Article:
Japan's Safe Nuclear Myth
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Japan's Safe Nuclear Myth

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The devastating earthquake that hit Japan on March 11, combined with the massive tsunami, wrecked the once picturesque northeast coast of Japan's main island, claiming potentially tens of thousands of lives and creating hundreds of thousands of refugees in the process.

Along this stretch of destruction sit four nuclear power stations, comprising a total of 15 reactors, within a distance of about 200 kilometres of each other. Of these, the Fukushima No.1 nuclear power station, operated by the Tokyo Electric Power Company (TEPCO), is the largest, comprising six nuclear reactors. Until now, TEPCO, Japan's largest power company, proudly boasted of the robustness of the containment vessels of these reactors, claiming that they were made utilizing the same technology originally developed for the main battery of the iconic battleship Yamato—the pride of the Japanese Imperial Navy. TEPCO claimed that the nuclear reactors would safely stop, then automatically cool down and tightly contain radiation, in the event of an earthquake, and that there would therefore be no danger that an earthquake would cause any serious nuclear accident.

The vulnerability of nuclear reactors to earthquakes was already evident, however, after TEPCO's Kashiwazaki-Kariwa plant on the northwest coast suffered several malfunctions, including a fire in a transformer and a small radiation leak into the ocean, following a magnitude 6.8 earthquake that hit the region in July 2007. Despite this serious accident, TEPCO officials still arrogantly boasted of their world-beating nuclear power technology.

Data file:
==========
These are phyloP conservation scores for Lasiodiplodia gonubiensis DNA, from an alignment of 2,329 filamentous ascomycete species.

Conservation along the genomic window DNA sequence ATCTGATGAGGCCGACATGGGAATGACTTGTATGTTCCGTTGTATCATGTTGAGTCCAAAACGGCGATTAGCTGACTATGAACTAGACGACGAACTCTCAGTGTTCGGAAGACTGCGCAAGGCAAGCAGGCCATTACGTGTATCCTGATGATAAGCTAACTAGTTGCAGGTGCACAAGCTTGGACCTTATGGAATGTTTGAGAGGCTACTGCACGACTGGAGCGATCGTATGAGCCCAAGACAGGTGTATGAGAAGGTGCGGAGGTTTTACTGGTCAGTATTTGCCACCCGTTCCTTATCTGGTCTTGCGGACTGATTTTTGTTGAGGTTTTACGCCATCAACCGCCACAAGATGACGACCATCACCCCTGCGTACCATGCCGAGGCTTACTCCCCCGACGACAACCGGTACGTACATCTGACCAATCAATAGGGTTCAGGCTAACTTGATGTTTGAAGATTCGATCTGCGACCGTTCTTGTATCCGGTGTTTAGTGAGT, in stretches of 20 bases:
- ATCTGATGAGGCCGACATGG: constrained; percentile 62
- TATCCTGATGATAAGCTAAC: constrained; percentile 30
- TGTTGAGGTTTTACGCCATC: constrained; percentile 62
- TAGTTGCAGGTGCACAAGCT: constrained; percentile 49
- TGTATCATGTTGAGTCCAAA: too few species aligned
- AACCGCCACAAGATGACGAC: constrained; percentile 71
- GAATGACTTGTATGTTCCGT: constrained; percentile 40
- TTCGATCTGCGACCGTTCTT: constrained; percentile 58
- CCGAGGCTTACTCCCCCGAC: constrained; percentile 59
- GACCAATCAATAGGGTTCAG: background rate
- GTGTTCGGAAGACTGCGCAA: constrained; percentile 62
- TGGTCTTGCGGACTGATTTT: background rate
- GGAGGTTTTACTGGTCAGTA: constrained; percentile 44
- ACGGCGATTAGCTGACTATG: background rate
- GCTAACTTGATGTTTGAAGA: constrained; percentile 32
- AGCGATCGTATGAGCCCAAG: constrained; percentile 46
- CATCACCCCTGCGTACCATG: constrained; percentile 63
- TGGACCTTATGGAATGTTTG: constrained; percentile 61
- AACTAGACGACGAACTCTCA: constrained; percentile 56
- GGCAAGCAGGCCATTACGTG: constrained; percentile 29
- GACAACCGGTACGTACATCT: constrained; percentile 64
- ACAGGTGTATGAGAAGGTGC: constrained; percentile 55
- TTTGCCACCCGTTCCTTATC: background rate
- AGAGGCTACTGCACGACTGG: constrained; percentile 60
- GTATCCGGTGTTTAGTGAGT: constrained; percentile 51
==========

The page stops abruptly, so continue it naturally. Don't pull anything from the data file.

They're not boasting anymore. Immediately after the earthquake violently shook Fukushima and a tsunami damaged many of the power station’s buildings, the myth of the safe and durable reactor—a myth promulgated by TEPCO—was shattered. It also called into question the entire strategy under which nuclear plants account for 30 percent of the country's electric power.

What went wrong with Japan's nuclear industry? The Japanese are often said to be hypersensitive about nuclear issues because of their experience of nuclear holocaust. How could they not be? On the morning of August 6, 1945, an atomic bomb instantly killed 70,000 to 80,000 civilian residents of Hiroshima and by the end of that year, 140,000 residents of the city had died as a result of the bombing. Another 70,000 were killed in Nagasaki. Many others have subsequently died, often after experiencing a lifetime of suffering, or are still suffering from various diseases caused by the blast, fire and radiation.